Almy v. Sebelius, No. 10-2241
Decided: April 26, 2012
The Secretary of Health and Human Services (hereinafter “the Secretary”) administers the Medicare statute, 42 U.S.C. § 1395. Medicare Part B extends coverage to certain types of durable medical equipment (DME), though coverage is not guaranteed if the equipment is not “reasonable and necessary.” The Secretary has discretion to determine whether a device is covered by: (1) making a national coverage determination (NCD); (2) allowing private insurance carriers who contract with the Secretary to issue local coverage determinations (LCD); or (3) allowing contractors to make individual determinations.
The BioniCare Stimulator System (hereinafter “BIO-1000”) treats osteoarthritis. BioniCare sought FDA approval under § 510(k), which allows a device to be marketed because it is “substantially equivalent to another device” already on the market, in part by proving that the device is as safe and effective as the already-marketed device. The FDA approved the BIO-1000 as being substantially equivalent to the Transcutaenous Electric Nerve Stimulator (TENS). The Secretary determined that the BIO-1000 is not reasonable and necessary and denied coverage based on BioniCare’s inability to demonstrate that the device is safe and effective. Plaintiff is the Chapter 7 trustee for BioniCare’s bankruptcy estate and seeks reversal of the denial of coverage. Both parties moved for summary judgment and the District Court for the District of Maryland granted the Secretary’s motion in full on September 3, 2010. This appeal followed.
Factual findings of the Secretary are conclusive if supported by substantial evidence: such relevant evidence as a reasonable mind might accept as adequate to support a conclusion. Judicial review of the Secretary’s decisions is limited by the Administrative Procedure Act (APA) to assessing whether the decision was “arbitrary, capricious, an abuse of discretion, … otherwise not in accordance with law, … [or] without observance of procedure required by law.” There is a presumption in favor of upholding agency action if there is a rational connection between the facts found and the choice made.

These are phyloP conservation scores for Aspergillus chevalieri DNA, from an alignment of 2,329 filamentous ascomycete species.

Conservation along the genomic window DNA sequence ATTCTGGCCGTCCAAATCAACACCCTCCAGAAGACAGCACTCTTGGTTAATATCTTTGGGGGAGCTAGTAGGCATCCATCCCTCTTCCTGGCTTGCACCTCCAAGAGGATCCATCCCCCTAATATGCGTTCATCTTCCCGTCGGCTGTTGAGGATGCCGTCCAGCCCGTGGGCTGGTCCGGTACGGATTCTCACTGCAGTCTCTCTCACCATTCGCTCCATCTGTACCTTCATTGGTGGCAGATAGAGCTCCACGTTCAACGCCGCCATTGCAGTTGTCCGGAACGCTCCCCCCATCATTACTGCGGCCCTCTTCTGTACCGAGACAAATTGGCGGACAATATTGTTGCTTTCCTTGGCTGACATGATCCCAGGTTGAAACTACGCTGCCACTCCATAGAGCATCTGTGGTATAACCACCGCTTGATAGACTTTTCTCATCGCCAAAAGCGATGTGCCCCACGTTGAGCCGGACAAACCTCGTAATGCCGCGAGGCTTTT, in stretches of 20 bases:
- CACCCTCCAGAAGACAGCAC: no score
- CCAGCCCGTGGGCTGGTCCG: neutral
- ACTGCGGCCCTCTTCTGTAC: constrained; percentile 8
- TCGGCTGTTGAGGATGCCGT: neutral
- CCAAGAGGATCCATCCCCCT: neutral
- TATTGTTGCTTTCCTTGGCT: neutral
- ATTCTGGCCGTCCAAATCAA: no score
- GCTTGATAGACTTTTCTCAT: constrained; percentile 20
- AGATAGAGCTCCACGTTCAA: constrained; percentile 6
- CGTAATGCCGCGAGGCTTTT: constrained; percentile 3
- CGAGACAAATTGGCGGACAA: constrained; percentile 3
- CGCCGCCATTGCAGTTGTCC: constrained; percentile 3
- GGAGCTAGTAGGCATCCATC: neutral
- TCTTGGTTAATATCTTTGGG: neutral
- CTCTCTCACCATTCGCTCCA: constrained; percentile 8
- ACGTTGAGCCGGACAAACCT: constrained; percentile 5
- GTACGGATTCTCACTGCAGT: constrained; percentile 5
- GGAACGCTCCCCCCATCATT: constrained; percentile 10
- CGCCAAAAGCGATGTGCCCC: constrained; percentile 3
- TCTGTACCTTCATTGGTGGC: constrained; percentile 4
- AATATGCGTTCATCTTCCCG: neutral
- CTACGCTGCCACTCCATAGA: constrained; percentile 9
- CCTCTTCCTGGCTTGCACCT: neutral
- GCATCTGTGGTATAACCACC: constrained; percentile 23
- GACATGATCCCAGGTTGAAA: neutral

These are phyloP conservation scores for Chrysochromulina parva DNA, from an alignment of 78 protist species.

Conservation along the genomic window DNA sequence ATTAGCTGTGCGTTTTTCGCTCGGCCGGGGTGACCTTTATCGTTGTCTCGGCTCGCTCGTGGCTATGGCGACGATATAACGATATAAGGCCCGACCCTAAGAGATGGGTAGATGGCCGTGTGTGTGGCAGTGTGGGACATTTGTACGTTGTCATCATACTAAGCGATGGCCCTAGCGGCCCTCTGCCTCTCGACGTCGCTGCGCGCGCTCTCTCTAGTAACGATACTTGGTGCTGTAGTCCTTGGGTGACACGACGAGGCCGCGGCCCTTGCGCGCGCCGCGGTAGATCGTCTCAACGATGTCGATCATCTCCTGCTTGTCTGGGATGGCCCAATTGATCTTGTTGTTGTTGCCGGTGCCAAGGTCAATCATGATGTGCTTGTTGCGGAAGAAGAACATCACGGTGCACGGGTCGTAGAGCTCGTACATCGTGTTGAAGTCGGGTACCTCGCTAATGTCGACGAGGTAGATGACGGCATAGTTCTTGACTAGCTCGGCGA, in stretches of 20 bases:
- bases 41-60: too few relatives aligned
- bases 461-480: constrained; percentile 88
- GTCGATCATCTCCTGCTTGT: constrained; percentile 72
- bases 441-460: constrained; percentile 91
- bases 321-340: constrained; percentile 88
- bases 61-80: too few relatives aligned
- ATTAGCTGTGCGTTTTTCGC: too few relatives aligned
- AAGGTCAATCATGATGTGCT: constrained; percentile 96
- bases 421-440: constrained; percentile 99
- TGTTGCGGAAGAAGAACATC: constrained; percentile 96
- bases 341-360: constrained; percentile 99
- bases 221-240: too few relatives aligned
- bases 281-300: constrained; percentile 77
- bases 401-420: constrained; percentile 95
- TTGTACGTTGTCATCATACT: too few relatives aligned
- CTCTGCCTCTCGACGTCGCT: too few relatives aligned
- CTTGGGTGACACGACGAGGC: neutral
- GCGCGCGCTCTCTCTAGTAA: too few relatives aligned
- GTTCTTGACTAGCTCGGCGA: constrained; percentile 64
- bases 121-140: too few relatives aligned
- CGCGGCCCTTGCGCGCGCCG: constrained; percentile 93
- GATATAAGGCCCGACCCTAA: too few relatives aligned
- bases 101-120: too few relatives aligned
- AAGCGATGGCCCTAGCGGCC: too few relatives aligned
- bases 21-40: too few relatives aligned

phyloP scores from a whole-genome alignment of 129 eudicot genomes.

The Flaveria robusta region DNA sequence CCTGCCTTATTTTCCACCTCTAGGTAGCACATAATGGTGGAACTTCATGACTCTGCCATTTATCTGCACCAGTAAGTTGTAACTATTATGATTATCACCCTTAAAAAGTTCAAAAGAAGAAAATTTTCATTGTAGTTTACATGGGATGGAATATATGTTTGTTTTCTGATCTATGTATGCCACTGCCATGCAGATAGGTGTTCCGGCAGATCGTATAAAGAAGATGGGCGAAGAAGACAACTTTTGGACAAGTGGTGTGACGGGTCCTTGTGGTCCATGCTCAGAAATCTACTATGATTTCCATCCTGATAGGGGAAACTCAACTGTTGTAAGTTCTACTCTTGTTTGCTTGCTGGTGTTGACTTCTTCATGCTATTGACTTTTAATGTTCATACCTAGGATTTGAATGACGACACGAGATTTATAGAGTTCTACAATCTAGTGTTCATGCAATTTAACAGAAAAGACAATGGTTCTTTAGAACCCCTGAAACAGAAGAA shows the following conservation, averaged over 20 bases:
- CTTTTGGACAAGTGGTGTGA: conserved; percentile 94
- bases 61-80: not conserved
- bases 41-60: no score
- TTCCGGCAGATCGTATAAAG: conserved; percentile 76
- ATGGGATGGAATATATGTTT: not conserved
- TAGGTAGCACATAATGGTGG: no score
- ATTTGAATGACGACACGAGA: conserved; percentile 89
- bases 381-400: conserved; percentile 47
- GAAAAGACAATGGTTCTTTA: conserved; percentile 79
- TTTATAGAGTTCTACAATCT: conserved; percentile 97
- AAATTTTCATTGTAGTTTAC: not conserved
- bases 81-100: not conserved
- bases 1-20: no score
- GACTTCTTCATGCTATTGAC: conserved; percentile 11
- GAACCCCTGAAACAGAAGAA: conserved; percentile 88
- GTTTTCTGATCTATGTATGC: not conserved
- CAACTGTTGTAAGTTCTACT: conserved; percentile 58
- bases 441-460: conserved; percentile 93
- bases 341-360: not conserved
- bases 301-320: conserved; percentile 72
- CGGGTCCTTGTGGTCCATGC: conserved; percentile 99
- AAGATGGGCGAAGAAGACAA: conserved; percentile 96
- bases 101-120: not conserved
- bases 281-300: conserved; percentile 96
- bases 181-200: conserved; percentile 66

On appeal, BioniCare raises three issues. First, BioniCare disputes the use of the adjudication process, arguing an NCD or LCD should have been issued for the BIO-1000 because the Secretary’s decisions were based on the safety and effectiveness of the device generally, rather than the medical necessity of the device for a particular patient. This argument ignores directly applicable Supreme Court precedent, which makes clear that the Secretary has discretion to proceed by individual adjudication rather than by general rulemaking. SEC v. Chenery Corp., 332 U.S. 194 (1947). The Supreme Court expressly rejected BioniCare’s argument, stating that “the means by which [the Secretary] implements her decision, whether by promulgating a generally applicable rule or by allowing individual adjudication, [is] clearly [a] discretionary decision.” Heckler v. Ringer, 466 U.S. 602, 617 (1984).